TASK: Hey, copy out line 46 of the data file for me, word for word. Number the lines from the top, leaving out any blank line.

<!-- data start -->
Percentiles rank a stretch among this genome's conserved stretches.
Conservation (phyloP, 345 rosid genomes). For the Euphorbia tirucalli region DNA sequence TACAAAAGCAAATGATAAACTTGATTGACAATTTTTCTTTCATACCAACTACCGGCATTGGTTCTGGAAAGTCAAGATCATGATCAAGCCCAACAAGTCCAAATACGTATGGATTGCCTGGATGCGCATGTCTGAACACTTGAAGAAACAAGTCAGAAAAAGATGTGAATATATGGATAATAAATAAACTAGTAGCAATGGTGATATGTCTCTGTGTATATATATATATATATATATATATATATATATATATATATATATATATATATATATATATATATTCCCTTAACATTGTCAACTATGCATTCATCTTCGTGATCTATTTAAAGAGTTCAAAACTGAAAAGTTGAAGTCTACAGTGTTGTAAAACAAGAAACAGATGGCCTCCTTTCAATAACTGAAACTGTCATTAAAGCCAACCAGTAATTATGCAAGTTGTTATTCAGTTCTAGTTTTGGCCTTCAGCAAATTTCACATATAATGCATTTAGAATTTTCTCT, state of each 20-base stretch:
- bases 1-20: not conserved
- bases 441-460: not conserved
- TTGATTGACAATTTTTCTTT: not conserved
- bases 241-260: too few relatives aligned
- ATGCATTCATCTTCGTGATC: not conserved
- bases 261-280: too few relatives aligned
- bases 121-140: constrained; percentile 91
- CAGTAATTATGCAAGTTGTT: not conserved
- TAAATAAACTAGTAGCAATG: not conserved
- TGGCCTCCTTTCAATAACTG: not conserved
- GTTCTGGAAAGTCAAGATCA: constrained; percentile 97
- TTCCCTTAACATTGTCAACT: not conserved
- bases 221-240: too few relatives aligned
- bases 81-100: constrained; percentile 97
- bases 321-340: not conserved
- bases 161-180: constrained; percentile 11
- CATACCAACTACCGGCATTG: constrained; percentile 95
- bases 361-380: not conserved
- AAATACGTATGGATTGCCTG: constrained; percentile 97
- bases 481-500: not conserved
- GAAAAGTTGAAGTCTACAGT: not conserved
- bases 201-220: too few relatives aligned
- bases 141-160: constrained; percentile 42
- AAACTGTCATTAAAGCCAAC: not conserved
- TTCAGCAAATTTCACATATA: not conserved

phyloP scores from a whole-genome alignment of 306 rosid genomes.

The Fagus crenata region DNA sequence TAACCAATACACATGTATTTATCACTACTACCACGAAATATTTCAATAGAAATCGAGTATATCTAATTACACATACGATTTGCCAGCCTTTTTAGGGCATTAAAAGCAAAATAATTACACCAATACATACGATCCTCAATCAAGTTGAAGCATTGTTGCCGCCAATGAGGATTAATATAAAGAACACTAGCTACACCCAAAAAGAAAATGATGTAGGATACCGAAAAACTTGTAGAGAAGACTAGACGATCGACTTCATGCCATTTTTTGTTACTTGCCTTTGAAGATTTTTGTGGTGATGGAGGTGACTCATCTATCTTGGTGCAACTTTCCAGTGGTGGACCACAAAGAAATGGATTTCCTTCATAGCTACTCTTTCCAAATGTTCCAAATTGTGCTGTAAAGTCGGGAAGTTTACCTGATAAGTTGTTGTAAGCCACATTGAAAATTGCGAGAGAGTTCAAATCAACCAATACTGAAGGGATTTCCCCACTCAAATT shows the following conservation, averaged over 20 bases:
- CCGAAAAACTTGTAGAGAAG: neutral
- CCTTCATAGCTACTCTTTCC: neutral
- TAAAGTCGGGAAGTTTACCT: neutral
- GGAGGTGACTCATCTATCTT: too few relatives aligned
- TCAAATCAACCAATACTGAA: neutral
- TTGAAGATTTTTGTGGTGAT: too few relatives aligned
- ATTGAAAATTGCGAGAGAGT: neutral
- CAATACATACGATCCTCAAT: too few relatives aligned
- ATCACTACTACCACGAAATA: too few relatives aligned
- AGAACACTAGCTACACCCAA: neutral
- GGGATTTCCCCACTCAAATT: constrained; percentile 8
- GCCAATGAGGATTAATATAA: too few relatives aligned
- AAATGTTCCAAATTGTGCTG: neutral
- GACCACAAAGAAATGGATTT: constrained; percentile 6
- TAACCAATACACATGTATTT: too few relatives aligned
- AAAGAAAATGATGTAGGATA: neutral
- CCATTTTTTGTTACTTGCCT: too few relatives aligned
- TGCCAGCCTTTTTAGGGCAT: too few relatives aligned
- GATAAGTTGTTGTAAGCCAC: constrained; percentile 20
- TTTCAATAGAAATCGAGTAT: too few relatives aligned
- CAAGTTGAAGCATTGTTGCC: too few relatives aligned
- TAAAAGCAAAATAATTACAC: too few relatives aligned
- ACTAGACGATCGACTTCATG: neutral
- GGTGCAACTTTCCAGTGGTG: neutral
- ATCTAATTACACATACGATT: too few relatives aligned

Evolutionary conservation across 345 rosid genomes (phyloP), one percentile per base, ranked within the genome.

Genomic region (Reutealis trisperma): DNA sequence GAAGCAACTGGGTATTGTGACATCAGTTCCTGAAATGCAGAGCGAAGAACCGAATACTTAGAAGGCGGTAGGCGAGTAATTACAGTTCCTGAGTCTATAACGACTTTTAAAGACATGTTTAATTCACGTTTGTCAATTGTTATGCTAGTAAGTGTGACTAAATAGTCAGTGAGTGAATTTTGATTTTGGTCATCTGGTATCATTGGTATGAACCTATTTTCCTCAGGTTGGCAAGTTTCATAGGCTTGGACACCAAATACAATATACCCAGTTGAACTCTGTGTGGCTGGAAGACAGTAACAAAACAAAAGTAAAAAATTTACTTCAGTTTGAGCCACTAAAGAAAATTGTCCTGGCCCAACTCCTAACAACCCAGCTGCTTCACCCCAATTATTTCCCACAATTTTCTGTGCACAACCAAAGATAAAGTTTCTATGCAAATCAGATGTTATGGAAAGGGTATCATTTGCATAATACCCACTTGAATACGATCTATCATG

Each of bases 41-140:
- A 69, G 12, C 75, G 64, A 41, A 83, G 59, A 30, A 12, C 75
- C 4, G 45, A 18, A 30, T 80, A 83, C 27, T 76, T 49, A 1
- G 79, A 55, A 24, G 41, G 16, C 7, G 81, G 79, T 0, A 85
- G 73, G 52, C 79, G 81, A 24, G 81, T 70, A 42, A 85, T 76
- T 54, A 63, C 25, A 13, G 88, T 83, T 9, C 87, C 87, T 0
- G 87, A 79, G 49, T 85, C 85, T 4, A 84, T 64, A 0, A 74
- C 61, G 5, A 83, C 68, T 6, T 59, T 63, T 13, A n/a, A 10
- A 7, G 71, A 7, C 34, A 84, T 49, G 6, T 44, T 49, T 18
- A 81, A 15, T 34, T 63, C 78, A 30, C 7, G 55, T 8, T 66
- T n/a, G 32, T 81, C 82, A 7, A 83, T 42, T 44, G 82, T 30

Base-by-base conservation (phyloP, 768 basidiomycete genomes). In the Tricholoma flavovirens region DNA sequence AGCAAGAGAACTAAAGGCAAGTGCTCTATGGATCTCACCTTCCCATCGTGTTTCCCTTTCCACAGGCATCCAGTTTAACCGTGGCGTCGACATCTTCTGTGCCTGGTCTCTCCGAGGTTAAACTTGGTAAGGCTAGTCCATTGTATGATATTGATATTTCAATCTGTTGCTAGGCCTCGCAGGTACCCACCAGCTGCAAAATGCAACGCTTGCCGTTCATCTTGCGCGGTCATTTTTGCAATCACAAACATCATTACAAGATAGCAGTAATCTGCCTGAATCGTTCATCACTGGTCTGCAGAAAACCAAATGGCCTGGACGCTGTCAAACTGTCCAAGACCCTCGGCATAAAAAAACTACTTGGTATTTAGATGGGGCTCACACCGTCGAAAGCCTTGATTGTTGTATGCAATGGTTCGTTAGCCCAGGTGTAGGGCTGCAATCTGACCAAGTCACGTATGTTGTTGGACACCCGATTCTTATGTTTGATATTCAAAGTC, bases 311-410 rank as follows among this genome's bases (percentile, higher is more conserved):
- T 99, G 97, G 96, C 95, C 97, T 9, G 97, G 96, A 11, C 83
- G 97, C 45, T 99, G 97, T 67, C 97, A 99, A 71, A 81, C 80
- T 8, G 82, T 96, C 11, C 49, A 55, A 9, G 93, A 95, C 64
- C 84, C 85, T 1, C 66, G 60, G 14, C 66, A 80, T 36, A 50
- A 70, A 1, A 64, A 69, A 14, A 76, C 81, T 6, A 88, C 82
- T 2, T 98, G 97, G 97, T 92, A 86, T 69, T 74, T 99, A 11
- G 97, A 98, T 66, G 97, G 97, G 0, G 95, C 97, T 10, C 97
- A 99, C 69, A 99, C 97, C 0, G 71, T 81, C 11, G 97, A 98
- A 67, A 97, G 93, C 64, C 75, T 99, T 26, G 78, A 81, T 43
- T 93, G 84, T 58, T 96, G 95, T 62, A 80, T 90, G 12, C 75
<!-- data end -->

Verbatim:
- CCATTTTTTGTTACTTGCCT: too few relatives aligned